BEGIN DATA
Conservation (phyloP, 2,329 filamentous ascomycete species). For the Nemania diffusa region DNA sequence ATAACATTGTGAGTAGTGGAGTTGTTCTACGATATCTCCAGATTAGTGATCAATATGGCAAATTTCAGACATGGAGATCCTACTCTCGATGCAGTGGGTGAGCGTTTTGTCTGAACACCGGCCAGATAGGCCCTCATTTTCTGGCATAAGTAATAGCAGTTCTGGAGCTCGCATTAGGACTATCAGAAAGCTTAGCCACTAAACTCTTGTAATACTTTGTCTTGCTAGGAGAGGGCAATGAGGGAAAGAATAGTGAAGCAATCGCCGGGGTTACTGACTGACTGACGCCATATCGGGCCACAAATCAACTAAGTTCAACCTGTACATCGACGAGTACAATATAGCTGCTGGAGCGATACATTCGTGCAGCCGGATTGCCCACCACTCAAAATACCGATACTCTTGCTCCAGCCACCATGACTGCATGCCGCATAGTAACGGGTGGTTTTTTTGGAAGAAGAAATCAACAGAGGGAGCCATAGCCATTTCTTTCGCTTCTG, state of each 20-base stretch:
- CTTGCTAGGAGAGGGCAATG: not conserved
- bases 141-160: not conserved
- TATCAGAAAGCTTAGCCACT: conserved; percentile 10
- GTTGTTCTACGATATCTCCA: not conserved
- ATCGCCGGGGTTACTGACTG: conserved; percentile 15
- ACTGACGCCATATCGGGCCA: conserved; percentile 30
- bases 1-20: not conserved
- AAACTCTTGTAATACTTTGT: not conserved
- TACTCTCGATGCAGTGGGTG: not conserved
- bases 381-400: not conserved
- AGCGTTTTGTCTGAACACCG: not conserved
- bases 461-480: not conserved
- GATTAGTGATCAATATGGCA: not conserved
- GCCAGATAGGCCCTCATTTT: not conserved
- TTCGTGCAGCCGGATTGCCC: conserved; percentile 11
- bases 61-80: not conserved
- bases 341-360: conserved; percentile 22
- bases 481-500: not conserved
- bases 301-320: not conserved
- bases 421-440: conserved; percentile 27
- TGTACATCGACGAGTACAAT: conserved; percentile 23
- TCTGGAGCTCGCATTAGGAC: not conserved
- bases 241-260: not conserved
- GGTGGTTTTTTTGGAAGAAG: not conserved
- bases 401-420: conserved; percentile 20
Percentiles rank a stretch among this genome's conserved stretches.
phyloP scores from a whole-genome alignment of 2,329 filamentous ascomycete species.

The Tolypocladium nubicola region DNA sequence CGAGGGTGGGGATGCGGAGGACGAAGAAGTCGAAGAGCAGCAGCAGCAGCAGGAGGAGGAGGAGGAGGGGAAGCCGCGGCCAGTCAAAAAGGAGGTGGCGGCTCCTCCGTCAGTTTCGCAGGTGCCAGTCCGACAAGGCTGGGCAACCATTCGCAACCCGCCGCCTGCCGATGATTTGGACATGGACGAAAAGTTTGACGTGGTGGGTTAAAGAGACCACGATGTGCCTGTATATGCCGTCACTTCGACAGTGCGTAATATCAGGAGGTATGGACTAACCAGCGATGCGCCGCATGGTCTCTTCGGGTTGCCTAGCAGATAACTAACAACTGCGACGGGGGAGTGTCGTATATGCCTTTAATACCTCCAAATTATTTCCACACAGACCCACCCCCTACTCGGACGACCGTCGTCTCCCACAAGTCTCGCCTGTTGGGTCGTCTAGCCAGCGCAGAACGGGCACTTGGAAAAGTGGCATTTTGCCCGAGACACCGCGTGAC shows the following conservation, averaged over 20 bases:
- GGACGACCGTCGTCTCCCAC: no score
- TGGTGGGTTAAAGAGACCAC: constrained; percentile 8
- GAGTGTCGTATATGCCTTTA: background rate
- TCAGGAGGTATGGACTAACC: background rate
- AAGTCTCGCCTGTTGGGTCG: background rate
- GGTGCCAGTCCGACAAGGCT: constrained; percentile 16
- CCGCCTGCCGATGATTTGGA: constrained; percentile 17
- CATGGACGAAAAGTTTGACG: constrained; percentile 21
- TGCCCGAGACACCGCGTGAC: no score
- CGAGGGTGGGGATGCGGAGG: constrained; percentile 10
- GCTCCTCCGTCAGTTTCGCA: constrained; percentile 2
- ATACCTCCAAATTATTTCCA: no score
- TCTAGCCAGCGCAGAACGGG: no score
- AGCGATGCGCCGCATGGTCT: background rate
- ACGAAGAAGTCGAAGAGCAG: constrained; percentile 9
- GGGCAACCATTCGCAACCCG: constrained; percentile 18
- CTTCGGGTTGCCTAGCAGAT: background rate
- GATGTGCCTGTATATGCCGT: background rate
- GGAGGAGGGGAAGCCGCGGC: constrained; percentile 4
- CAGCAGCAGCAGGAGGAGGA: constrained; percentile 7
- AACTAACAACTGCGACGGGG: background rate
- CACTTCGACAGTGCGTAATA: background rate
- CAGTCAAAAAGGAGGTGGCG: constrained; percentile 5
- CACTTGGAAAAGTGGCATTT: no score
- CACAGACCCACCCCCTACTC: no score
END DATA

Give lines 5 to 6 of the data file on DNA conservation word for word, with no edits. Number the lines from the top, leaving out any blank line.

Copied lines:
- GTTGTTCTACGATATCTCCA: not conserved
- ATCGCCGGGGTTACTGACTG: conserved; percentile 15